8. Whether a joint is being moved the way it is designed to move, or it is being moved in an unnatural direction or manner
  9. Whether or not a limb is being moved directly toward a target muscle’s origin
  10. Whether an exercise is being performed with full range of motion, partial range of motion, or no range of motion
  11. Whether or not “bi-lateral” deficit is being avoided
  12. Whether or not “reciprocal innervation” is being avoided
  13. Whether or not “active insuffiency” and “passive insuffiency” are being avoided
  14. Whether or not a weaker, non-target muscle interferes with (fatigues first) the adequate loading of the stronger target muscle
  15. Whether or not an exercise is being performed in a stable environment

If a trainer does not thoroughly understand these factors, he (or she) is not sufficiently well-informed to “teach” resistance exercise, in the safest, most efficient and most productive manner.

Brignole Biomechanics teaches these biomechanical principles to trainers—and provides trainers with certification—thereby ensuring that the clients who receive “resistance exercise” instruction from those trainers are optimally “trained” for the best results, the least wasted effort, and the least risk of injury.

Before you hire a trainer, ask him (or her) if they are Brignole Biomechanics certified. If that trainer suggests to you that they “don’t need that that certification”, ask them if they understand any of the concepts mentioned above. If they don’t understand all of them (or worse—if they don’t understand ANY of them), you will not be receiving optimum resistance training instruction.

You will be working much harder than you need to; you will be getting much less benefit than you could be getting; and you will experience a much greater risk of injury than is acceptable—if your trainer is not Brignole Biomechanics certified.

Mouhainem Larbi

International Director of the Trainer Certification Program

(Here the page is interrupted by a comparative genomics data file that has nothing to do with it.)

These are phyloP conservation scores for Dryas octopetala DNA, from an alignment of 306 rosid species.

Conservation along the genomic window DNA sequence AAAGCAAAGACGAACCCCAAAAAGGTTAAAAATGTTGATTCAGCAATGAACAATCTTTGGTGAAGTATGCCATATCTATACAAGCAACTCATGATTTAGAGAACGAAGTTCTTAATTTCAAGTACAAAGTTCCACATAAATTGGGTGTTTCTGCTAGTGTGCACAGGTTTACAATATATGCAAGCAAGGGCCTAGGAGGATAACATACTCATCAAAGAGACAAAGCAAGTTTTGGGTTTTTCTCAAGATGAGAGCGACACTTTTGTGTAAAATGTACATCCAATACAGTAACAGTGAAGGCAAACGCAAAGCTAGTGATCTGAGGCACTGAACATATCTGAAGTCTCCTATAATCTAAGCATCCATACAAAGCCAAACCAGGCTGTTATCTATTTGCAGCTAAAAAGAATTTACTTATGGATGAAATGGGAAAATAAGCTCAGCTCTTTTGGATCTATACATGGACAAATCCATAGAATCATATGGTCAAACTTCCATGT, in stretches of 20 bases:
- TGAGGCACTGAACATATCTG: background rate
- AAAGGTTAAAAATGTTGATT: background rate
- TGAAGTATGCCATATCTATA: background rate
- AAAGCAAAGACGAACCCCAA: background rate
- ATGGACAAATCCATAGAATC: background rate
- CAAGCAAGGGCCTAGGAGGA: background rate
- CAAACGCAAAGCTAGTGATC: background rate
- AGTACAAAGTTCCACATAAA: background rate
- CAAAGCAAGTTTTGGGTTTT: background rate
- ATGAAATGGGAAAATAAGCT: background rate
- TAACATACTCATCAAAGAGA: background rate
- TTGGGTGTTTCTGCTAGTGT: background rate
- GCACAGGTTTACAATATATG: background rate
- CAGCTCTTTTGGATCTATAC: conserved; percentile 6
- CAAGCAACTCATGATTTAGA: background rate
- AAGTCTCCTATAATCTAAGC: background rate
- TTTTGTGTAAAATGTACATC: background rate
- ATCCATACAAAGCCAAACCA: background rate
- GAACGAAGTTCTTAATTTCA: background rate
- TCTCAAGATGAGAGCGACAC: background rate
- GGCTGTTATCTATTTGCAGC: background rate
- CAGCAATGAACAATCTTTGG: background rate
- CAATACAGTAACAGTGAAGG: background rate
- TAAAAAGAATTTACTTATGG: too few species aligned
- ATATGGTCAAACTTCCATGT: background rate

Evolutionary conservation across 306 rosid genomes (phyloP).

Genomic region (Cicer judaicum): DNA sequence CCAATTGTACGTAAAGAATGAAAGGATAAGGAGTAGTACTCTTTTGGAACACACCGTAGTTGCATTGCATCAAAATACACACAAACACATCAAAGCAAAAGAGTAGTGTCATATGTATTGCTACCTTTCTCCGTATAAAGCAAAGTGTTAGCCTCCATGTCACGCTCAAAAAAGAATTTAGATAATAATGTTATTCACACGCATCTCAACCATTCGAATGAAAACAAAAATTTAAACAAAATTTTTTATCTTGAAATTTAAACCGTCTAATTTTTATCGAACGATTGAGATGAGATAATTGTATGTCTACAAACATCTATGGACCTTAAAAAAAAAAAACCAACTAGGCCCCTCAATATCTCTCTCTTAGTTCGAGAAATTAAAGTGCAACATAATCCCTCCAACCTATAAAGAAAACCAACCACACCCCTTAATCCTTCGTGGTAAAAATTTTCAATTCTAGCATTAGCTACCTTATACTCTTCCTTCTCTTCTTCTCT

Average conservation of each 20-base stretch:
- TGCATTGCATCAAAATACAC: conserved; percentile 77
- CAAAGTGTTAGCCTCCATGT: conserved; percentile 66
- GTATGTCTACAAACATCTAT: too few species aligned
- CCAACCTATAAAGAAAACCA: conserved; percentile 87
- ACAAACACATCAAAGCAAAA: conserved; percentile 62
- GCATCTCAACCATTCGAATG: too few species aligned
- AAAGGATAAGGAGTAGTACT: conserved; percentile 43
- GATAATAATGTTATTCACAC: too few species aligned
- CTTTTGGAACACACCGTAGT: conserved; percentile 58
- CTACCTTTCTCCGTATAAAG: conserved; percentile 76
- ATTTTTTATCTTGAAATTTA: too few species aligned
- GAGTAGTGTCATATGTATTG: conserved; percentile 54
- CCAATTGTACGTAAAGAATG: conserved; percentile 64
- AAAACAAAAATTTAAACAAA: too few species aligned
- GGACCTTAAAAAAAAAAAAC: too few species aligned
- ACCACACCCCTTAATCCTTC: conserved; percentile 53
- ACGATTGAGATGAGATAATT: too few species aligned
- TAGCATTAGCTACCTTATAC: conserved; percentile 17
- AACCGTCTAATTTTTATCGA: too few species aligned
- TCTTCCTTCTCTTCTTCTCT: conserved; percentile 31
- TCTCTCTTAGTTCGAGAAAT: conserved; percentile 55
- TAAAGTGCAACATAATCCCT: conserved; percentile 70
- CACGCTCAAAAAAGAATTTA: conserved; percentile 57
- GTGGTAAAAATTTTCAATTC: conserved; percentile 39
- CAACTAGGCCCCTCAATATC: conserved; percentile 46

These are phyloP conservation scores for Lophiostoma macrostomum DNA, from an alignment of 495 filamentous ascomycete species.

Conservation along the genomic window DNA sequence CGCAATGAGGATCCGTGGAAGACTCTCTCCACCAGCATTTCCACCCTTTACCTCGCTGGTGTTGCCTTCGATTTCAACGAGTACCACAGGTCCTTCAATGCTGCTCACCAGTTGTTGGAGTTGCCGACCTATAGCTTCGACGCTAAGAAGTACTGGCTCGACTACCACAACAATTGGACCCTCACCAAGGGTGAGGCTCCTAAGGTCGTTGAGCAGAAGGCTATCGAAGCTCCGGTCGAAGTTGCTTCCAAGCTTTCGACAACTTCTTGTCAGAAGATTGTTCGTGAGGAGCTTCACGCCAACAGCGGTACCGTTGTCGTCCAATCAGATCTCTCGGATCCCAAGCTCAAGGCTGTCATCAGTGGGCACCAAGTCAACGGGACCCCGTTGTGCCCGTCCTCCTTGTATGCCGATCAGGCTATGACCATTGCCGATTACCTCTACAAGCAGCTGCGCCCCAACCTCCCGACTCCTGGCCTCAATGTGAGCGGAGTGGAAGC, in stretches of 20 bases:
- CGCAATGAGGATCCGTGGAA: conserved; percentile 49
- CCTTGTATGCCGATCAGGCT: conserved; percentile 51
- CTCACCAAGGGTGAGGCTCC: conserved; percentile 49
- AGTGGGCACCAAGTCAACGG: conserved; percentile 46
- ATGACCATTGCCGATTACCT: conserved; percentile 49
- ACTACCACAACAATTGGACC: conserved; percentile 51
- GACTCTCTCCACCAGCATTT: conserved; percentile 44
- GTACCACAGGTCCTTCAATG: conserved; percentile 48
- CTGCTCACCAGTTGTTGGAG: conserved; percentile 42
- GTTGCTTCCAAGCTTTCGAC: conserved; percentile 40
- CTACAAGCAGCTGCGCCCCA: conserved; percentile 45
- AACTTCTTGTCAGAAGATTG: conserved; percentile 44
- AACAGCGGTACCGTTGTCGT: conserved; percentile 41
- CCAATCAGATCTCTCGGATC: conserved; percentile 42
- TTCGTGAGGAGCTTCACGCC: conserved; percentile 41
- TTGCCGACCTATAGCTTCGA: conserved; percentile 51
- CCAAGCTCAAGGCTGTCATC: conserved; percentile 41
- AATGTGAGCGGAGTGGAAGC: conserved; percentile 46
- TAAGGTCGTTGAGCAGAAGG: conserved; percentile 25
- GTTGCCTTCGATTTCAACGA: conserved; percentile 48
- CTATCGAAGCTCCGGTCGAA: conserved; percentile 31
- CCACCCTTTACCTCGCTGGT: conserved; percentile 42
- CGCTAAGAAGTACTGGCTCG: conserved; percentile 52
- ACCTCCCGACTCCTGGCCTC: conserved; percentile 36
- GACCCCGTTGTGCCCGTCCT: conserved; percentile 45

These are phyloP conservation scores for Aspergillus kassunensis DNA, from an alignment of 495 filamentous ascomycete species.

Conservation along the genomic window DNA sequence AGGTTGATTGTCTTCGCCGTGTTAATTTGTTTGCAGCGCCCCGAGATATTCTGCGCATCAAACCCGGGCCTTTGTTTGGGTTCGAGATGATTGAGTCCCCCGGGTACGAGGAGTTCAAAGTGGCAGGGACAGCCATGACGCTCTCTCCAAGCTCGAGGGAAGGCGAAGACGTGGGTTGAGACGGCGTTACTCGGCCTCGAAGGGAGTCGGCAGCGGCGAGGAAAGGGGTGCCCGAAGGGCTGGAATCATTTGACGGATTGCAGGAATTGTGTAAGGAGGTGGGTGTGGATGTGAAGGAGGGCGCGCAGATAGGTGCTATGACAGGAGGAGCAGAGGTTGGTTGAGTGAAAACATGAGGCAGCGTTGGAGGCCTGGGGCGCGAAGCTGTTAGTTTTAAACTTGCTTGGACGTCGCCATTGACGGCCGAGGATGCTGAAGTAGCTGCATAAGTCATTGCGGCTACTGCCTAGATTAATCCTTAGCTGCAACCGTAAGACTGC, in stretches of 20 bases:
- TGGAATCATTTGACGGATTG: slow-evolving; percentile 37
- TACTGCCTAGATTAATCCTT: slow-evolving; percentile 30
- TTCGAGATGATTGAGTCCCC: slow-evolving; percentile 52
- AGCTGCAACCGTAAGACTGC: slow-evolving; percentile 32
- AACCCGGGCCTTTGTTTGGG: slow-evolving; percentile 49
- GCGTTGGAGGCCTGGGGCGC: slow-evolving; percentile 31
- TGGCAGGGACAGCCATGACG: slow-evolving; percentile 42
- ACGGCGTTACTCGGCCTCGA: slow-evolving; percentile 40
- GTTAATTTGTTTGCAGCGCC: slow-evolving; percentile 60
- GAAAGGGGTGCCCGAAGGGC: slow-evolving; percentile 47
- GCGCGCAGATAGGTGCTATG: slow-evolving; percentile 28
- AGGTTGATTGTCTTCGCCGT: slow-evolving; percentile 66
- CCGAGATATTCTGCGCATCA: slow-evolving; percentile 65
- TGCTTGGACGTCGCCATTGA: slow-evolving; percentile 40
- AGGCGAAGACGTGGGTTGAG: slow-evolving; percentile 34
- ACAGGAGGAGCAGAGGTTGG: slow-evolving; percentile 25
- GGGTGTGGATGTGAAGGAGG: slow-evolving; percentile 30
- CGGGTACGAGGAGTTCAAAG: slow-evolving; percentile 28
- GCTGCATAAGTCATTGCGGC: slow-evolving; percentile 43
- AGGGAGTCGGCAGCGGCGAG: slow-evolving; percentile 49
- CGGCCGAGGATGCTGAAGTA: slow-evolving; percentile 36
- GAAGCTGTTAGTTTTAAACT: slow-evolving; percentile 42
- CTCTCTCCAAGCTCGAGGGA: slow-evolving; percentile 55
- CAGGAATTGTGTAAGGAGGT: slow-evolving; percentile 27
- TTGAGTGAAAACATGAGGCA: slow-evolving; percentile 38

Moe Larbi

  • Seminars organizer and coordinator
  • Creator of the Physics Of Fitness Online course with Doug Brignole

As a Personal Trainer and Tennis Coach for over 20 years, I have had the opportunity to work all around the globe, including Dubai, North Africa, USA and Canada. Over the years, I have enjoyed working with a range of clientele whom had all different goals and backgrounds, which required an understanding of the different cultures and mentalities.

All though my clients had different background, lifestyle, genetics - everyone wanted the same thing, to be healthy, look good and learn how to workout to get the best results with minimum injury risk.

As a Personal Trainer, I have always measured my success based on how well my clients have reached their goals. I pride myself on always being creative and constantly continuing my education in the fitness field as I am very passionate about this topic and always want to be able to support my clients with the most up to date info.

Since this role requires me to always learn and update my knowledge, meeting Doug Brignole was a game changer. His book, The Physics Of Fitness has an amazing amount of work put in it and the content is all explained in the most comprehensive way. I wish I had access to this information when I first started in this field. This would have had a drastic impact on my method of training and exercise selection and made me and my clients that much more successful.

Any person involved in this field should know these principles, it will enhance their knowledge and confidence as there will be no doubt or hesitation when deciding which exercise to use or when they are in a situation where they are required to provide an explanation. The details in this book/course are clear and detailed and this will support any trainer to be able to explain the benefits and avoidance of risks, for any exercise covered.

Today the knowledge is available for everyone who shares the same passion and wants to be successful with their clients and their own goals.